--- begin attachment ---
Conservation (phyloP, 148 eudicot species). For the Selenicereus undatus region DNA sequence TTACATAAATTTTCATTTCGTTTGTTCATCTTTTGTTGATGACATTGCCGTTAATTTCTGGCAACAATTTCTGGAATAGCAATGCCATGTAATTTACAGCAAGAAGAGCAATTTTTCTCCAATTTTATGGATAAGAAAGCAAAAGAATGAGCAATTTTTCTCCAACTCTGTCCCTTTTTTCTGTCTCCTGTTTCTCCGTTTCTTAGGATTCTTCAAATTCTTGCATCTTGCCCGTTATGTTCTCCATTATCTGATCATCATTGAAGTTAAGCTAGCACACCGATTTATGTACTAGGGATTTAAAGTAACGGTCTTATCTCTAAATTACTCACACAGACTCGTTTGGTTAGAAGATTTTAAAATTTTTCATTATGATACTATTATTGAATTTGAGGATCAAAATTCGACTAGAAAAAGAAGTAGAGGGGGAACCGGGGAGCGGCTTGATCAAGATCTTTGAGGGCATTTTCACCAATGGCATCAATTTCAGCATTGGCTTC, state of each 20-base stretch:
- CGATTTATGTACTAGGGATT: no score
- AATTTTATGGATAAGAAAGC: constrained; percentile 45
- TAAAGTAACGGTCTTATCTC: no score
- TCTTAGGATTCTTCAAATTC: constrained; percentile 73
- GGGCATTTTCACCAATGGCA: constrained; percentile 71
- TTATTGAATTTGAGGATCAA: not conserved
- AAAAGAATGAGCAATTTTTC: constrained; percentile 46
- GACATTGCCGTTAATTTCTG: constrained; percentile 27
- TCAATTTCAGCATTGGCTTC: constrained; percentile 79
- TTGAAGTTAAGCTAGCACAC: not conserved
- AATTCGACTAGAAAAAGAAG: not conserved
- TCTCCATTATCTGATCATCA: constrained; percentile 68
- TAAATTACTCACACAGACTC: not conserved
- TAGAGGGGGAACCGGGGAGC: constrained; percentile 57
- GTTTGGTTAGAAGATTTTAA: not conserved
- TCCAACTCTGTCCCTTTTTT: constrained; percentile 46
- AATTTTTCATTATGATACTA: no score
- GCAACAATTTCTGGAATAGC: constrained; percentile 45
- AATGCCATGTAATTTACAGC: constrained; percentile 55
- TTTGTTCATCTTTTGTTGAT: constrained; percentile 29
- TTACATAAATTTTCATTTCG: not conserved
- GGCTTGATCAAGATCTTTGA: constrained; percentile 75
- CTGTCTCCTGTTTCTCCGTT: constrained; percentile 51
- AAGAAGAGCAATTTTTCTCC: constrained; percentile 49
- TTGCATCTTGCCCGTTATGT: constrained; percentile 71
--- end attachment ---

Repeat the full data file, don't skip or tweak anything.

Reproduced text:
Conservation (phyloP, 148 eudicot species). For the Selenicereus undatus region DNA sequence TTACATAAATTTTCATTTCGTTTGTTCATCTTTTGTTGATGACATTGCCGTTAATTTCTGGCAACAATTTCTGGAATAGCAATGCCATGTAATTTACAGCAAGAAGAGCAATTTTTCTCCAATTTTATGGATAAGAAAGCAAAAGAATGAGCAATTTTTCTCCAACTCTGTCCCTTTTTTCTGTCTCCTGTTTCTCCGTTTCTTAGGATTCTTCAAATTCTTGCATCTTGCCCGTTATGTTCTCCATTATCTGATCATCATTGAAGTTAAGCTAGCACACCGATTTATGTACTAGGGATTTAAAGTAACGGTCTTATCTCTAAATTACTCACACAGACTCGTTTGGTTAGAAGATTTTAAAATTTTTCATTATGATACTATTATTGAATTTGAGGATCAAAATTCGACTAGAAAAAGAAGTAGAGGGGGAACCGGGGAGCGGCTTGATCAAGATCTTTGAGGGCATTTTCACCAATGGCATCAATTTCAGCATTGGCTTC, state of each 20-base stretch:
- CGATTTATGTACTAGGGATT: no score
- AATTTTATGGATAAGAAAGC: constrained; percentile 45
- TAAAGTAACGGTCTTATCTC: no score
- TCTTAGGATTCTTCAAATTC: constrained; percentile 73
- GGGCATTTTCACCAATGGCA: constrained; percentile 71
- TTATTGAATTTGAGGATCAA: not conserved
- AAAAGAATGAGCAATTTTTC: constrained; percentile 46
- GACATTGCCGTTAATTTCTG: constrained; percentile 27
- TCAATTTCAGCATTGGCTTC: constrained; percentile 79
- TTGAAGTTAAGCTAGCACAC: not conserved
- AATTCGACTAGAAAAAGAAG: not conserved
- TCTCCATTATCTGATCATCA: constrained; percentile 68
- TAAATTACTCACACAGACTC: not conserved
- TAGAGGGGGAACCGGGGAGC: constrained; percentile 57
- GTTTGGTTAGAAGATTTTAA: not conserved
- TCCAACTCTGTCCCTTTTTT: constrained; percentile 46
- AATTTTTCATTATGATACTA: no score
- GCAACAATTTCTGGAATAGC: constrained; percentile 45
- AATGCCATGTAATTTACAGC: constrained; percentile 55
- TTTGTTCATCTTTTGTTGAT: constrained; percentile 29
- TTACATAAATTTTCATTTCG: not conserved
- GGCTTGATCAAGATCTTTGA: constrained; percentile 75
- CTGTCTCCTGTTTCTCCGTT: constrained; percentile 51
- AAGAAGAGCAATTTTTCTCC: constrained; percentile 49
- TTGCATCTTGCCCGTTATGT: constrained; percentile 71